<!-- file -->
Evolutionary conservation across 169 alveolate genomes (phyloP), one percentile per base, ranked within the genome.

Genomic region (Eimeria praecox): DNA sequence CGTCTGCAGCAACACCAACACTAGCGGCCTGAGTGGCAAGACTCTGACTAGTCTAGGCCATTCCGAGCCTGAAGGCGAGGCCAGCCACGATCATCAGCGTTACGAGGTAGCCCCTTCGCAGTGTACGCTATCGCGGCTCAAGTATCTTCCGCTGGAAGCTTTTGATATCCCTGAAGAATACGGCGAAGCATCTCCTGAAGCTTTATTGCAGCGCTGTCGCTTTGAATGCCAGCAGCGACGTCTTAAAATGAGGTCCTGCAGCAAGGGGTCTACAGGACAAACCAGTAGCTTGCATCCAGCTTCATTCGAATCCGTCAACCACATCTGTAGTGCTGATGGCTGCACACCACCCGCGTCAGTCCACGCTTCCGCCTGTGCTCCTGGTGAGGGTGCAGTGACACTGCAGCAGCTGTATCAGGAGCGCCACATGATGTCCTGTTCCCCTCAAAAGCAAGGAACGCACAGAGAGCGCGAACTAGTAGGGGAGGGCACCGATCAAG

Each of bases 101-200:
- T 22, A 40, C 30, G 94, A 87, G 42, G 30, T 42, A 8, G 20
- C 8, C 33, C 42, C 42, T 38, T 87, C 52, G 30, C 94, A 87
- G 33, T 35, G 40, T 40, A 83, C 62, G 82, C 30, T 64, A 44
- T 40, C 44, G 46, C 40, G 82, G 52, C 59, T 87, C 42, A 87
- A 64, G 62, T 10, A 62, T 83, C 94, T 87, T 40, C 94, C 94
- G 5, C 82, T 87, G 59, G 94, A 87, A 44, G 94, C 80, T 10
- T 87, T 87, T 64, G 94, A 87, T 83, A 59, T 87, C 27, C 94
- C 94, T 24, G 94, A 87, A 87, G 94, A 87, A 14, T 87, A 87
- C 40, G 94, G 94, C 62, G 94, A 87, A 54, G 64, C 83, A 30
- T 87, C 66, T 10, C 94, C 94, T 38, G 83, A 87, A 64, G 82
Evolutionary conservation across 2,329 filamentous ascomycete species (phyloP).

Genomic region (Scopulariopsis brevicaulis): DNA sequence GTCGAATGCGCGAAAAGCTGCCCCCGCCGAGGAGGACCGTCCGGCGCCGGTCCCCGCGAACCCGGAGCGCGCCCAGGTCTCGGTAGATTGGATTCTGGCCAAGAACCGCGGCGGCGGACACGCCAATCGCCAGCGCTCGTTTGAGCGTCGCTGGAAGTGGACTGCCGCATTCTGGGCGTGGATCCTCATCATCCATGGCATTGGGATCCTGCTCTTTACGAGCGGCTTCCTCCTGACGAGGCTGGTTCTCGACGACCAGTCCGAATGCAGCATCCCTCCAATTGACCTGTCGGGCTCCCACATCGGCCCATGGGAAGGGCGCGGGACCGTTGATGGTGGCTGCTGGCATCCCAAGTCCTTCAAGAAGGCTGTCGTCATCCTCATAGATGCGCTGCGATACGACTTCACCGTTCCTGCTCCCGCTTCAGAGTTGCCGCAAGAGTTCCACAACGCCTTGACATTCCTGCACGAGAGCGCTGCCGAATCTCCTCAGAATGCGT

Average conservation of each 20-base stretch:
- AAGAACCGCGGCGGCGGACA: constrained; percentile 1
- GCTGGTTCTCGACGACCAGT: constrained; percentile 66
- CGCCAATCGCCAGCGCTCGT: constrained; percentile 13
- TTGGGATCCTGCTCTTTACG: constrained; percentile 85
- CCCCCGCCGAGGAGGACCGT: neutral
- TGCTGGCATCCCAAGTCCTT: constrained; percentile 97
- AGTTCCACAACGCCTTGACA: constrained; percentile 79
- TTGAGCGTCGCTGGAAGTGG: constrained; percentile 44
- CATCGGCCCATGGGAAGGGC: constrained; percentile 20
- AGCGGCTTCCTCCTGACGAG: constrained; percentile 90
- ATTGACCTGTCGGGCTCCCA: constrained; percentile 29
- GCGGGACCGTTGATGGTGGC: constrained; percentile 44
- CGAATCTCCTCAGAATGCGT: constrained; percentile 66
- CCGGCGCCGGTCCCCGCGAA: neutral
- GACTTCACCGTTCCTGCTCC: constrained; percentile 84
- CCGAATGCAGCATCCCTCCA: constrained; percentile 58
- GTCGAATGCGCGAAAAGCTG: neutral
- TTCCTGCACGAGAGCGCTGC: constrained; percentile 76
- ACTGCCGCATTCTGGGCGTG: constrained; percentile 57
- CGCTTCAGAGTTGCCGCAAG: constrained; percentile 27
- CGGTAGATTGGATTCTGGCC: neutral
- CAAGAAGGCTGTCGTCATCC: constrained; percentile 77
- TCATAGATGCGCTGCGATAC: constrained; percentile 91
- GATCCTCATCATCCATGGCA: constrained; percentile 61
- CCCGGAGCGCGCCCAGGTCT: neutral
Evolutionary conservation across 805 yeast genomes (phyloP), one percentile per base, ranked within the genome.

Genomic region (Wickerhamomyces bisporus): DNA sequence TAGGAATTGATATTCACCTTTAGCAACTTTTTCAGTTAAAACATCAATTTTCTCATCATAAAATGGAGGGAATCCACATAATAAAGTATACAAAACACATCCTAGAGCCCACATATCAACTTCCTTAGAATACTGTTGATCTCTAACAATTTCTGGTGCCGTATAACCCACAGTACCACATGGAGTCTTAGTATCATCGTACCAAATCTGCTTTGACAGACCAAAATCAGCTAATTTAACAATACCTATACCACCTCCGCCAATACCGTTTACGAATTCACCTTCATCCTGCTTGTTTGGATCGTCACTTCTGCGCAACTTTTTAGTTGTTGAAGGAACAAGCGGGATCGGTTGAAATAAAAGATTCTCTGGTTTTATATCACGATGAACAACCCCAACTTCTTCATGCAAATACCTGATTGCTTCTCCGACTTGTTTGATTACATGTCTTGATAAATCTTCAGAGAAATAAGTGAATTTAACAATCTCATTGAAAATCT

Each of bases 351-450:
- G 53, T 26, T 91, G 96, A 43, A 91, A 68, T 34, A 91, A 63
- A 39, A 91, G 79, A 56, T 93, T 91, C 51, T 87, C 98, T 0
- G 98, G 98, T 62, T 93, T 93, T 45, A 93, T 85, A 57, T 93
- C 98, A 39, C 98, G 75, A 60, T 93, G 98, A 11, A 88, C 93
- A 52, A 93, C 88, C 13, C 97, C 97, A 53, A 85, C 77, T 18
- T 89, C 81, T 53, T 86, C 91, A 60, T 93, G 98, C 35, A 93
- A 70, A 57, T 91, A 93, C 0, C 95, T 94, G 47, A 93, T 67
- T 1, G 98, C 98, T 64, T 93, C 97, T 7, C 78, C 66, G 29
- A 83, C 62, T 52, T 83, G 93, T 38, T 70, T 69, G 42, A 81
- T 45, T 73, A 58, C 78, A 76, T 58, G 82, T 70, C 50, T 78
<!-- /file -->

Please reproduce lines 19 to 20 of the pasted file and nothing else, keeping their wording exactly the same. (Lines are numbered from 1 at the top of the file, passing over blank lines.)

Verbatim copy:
- CGCCAATCGCCAGCGCTCGT: constrained; percentile 13
- TTGGGATCCTGCTCTTTACG: constrained; percentile 85